The titular girl is one protagonist Mallow, who is not prone to the usual protagonist's follies: "I am a practical girl, and a life is only so long. It should be spent in as much peace and good eating and good reading as possible and no undue excitement." Most protagonists are a bit silly or dense as plot motivation, but Mallow can simply recognize that "the story had to start sooner or later. I had only hoped it would be a little later, and I could rest for another spring in my library. ... But there's no practice like real living, and anyway it's mandatory." So clearly the nonsense situations that befuddled Lewis Carroll's Alice will be no obstacle to this modern post-Alice protagonist. A girl who knows what she wants and says so, acts in her own interest, is neither shy nor retiring (yet wants to peacefully read on her own, thank you very much) --- a heroine after my own heart. Mallow, and the entire story, is bait for bookish, practical types --- exactly the sort of person who would read the lengthy expository title and begin to read at all. (Valente is a pied piper of readers; I'd follow her out of town, dancing merrily.)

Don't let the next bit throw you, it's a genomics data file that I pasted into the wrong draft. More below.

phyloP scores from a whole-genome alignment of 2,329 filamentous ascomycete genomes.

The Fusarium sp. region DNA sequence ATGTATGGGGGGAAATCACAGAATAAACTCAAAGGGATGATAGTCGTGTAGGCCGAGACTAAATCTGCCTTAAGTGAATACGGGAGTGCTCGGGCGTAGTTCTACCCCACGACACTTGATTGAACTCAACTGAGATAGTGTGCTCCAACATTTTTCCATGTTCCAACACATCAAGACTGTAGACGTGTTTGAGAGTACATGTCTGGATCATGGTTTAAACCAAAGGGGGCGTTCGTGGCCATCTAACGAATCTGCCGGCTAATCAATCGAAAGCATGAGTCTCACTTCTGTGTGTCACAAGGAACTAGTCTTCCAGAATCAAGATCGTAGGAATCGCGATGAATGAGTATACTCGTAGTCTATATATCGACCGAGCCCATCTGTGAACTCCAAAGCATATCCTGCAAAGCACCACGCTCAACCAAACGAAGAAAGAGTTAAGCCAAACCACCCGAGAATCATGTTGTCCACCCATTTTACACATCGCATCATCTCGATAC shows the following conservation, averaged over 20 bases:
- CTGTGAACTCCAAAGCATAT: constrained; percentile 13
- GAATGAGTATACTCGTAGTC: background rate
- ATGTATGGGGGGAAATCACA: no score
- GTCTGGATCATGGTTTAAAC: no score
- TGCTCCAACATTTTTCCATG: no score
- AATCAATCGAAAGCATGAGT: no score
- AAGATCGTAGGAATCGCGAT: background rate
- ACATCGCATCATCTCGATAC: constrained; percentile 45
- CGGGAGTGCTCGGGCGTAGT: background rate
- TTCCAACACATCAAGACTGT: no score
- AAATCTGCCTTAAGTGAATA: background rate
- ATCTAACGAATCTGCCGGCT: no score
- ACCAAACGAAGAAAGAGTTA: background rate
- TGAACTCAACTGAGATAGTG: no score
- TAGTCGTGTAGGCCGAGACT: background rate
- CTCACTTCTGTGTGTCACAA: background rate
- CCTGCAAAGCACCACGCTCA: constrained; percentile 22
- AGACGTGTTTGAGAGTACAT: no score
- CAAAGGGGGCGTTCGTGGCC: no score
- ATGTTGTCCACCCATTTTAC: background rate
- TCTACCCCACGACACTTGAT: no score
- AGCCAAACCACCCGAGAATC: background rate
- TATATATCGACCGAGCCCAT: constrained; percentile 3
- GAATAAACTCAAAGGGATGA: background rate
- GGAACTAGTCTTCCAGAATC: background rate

This modern narrative awareness is lovely, delightful, like a brain tickle.
The capital of Fairyland has always been accustomed to moving however it pleased, drifting across glaciers or beaches or long, wheat-filled meadows. It moved at the need and pace of narrative, being a Fairy city and thus always sharply aware of where it stood in relation to every story unfolding in Fairyland at every moment.
A quick, whimsical read. Recommended. (The entire thing is online at the link above!)
This post's theme word is concinnity, "a harmonious arrangement of various parts." Fairyland's parts stand in perfect verbal, geographical, and narrative concinnity with each other.